The article – Questions by Lindy Timm
Wedding photography has recently taken a turn from the static, posed pictures that used to be the standard to highly creative and visually attractive captured moments.
Chanelle Segerius-Bruce and Craig Bruce are a South African husband and wife team who live in Surrey and have joined the photography revolution, providing couples with stylised and emotive pictures of wedding ceremonies and preparations.
Lindy Timm chats with Chanelle about jetting the world with her trusty Canon 5D.
Did you study after school? Did it assist you in achieving what you have?
I did a Graphic Design course at Hirt and Carter, Durban. It covered using a Mac, Quark XPress, Freehand and Photoshop. It gave me a good base to start with. When we moved over to London I started out in the design industry.
Did you always have an entrepreneurial spirit?
I have always wanted to work for myself. The aim was to find something that I could do on a freelance basis to actually start up my own business.
Tell us a bit about Segerius-Bruce photography and what your role is?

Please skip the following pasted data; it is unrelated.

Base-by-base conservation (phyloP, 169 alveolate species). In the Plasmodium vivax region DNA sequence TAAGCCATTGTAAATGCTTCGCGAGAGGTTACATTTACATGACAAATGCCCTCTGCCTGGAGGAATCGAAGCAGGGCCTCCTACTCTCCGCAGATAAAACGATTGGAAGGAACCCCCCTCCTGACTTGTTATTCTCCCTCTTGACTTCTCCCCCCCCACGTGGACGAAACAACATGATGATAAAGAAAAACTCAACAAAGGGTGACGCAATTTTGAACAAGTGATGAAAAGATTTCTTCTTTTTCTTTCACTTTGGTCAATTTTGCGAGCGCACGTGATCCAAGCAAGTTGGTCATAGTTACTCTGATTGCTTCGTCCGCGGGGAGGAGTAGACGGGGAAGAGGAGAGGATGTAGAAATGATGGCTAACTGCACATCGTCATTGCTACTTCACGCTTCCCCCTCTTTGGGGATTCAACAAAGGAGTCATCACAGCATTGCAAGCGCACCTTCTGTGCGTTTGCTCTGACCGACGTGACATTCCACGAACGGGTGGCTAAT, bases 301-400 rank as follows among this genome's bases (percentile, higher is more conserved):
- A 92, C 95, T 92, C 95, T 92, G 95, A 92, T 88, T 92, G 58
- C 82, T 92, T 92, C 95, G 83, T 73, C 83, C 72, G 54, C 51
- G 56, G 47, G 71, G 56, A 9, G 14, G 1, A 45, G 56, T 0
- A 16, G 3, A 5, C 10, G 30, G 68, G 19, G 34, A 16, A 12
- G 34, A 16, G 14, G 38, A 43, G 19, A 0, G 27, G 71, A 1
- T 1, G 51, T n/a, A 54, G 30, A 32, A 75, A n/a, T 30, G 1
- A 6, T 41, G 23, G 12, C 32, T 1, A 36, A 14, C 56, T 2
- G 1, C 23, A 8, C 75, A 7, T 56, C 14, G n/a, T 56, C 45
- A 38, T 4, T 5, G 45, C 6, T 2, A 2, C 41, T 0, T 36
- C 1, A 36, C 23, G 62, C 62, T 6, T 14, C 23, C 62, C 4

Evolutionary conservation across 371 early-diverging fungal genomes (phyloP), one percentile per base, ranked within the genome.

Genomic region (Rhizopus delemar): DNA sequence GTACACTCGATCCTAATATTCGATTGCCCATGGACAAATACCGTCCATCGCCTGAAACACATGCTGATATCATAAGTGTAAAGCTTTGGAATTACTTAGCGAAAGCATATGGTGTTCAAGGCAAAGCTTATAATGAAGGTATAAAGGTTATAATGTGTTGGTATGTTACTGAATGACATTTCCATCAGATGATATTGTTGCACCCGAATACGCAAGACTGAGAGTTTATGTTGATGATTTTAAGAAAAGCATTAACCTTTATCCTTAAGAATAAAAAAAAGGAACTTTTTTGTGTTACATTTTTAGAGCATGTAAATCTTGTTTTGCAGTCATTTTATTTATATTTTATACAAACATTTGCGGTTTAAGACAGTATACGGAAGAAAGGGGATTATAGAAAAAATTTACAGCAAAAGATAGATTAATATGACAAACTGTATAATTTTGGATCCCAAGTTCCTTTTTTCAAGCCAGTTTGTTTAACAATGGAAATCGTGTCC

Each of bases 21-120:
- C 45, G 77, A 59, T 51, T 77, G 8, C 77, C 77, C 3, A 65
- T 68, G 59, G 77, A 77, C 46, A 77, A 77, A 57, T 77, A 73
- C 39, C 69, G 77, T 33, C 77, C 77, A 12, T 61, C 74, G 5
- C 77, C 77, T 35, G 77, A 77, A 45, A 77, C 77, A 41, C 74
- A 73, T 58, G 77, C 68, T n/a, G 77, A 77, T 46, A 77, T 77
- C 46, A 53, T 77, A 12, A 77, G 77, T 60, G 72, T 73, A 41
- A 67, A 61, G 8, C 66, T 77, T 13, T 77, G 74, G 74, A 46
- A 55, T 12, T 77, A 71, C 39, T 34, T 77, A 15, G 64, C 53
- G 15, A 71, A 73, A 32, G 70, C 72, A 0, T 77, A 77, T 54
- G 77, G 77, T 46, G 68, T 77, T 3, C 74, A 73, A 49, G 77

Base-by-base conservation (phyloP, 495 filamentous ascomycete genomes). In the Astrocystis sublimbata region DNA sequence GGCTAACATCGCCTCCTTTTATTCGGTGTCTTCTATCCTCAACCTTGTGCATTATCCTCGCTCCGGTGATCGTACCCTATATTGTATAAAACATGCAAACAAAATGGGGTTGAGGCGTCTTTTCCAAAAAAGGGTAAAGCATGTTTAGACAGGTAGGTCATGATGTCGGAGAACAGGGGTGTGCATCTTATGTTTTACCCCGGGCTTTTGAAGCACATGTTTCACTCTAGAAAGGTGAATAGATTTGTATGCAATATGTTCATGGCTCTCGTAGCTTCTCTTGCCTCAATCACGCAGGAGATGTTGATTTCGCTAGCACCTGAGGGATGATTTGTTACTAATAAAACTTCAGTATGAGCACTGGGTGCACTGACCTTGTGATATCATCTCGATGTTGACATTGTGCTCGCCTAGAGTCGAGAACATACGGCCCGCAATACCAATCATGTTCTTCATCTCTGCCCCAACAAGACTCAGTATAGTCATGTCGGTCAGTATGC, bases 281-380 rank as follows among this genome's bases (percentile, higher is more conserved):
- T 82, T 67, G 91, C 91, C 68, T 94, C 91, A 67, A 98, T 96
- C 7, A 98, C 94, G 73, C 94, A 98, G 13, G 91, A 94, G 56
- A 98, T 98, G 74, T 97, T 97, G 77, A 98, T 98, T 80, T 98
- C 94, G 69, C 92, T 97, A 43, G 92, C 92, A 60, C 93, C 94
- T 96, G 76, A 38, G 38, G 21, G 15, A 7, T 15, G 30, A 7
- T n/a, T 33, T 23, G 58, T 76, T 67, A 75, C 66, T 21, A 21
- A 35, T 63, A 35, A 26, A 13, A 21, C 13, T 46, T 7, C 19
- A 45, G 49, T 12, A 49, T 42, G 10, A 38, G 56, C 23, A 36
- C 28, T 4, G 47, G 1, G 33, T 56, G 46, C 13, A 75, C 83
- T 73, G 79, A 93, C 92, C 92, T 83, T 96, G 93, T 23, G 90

The first part of the business is wedding and portrait photography. I run the marketing, blogsite (mixture of a website and a blog), answering client enquiries, making bookings and shooting of course. Craig shoots weddings with me and we work as a husband and wife team. I cover the bride’s preparations and he goes with the groom. During the ceremony I am up at the front most of the time and Craig moves around getting shots from the back and sides. This means we really cover a wedding from all angles. I would say that 80% of the day is shot in a documentary fashion. This is wedding photojournalism – unprompted, unstaged, real moments. For the other 20% we take the bride and groom away on their own and do some highly creative, fashion-style images with just the two of them.